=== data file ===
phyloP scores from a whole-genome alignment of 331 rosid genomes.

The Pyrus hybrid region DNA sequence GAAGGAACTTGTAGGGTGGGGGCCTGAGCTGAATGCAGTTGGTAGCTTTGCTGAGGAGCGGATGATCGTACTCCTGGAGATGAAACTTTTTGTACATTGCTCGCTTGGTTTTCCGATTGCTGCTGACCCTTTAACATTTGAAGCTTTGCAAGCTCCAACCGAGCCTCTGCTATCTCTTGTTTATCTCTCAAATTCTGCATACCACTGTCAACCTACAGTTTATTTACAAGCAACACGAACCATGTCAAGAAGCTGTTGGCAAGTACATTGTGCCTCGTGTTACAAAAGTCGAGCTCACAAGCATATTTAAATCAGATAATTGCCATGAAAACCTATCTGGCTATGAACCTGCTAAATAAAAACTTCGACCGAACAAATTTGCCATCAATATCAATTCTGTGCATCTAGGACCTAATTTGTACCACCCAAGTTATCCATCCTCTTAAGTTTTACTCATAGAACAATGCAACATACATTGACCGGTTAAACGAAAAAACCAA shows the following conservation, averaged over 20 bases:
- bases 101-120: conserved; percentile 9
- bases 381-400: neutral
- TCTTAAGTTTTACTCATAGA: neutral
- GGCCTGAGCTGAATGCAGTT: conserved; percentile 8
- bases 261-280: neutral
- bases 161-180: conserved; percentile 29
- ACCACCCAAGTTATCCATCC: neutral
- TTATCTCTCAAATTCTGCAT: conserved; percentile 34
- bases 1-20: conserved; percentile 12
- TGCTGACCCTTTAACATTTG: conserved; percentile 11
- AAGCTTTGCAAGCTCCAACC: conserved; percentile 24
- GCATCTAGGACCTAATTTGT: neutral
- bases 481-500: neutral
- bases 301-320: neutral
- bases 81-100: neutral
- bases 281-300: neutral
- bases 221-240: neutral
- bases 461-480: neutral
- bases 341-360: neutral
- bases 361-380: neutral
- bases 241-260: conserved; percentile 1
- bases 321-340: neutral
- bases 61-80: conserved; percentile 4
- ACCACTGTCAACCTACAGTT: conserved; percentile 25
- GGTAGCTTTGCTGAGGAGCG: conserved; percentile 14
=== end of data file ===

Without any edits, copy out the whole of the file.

phyloP scores from a whole-genome alignment of 331 rosid genomes.

The Pyrus hybrid region DNA sequence GAAGGAACTTGTAGGGTGGGGGCCTGAGCTGAATGCAGTTGGTAGCTTTGCTGAGGAGCGGATGATCGTACTCCTGGAGATGAAACTTTTTGTACATTGCTCGCTTGGTTTTCCGATTGCTGCTGACCCTTTAACATTTGAAGCTTTGCAAGCTCCAACCGAGCCTCTGCTATCTCTTGTTTATCTCTCAAATTCTGCATACCACTGTCAACCTACAGTTTATTTACAAGCAACACGAACCATGTCAAGAAGCTGTTGGCAAGTACATTGTGCCTCGTGTTACAAAAGTCGAGCTCACAAGCATATTTAAATCAGATAATTGCCATGAAAACCTATCTGGCTATGAACCTGCTAAATAAAAACTTCGACCGAACAAATTTGCCATCAATATCAATTCTGTGCATCTAGGACCTAATTTGTACCACCCAAGTTATCCATCCTCTTAAGTTTTACTCATAGAACAATGCAACATACATTGACCGGTTAAACGAAAAAACCAA shows the following conservation, averaged over 20 bases:
- bases 101-120: conserved; percentile 9
- bases 381-400: neutral
- TCTTAAGTTTTACTCATAGA: neutral
- GGCCTGAGCTGAATGCAGTT: conserved; percentile 8
- bases 261-280: neutral
- bases 161-180: conserved; percentile 29
- ACCACCCAAGTTATCCATCC: neutral
- TTATCTCTCAAATTCTGCAT: conserved; percentile 34
- bases 1-20: conserved; percentile 12
- TGCTGACCCTTTAACATTTG: conserved; percentile 11
- AAGCTTTGCAAGCTCCAACC: conserved; percentile 24
- GCATCTAGGACCTAATTTGT: neutral
- bases 481-500: neutral
- bases 301-320: neutral
- bases 81-100: neutral
- bases 281-300: neutral
- bases 221-240: neutral
- bases 461-480: neutral
- bases 341-360: neutral
- bases 361-380: neutral
- bases 241-260: conserved; percentile 1
- bases 321-340: neutral
- bases 61-80: conserved; percentile 4
- ACCACTGTCAACCTACAGTT: conserved; percentile 25
- GGTAGCTTTGCTGAGGAGCG: conserved; percentile 14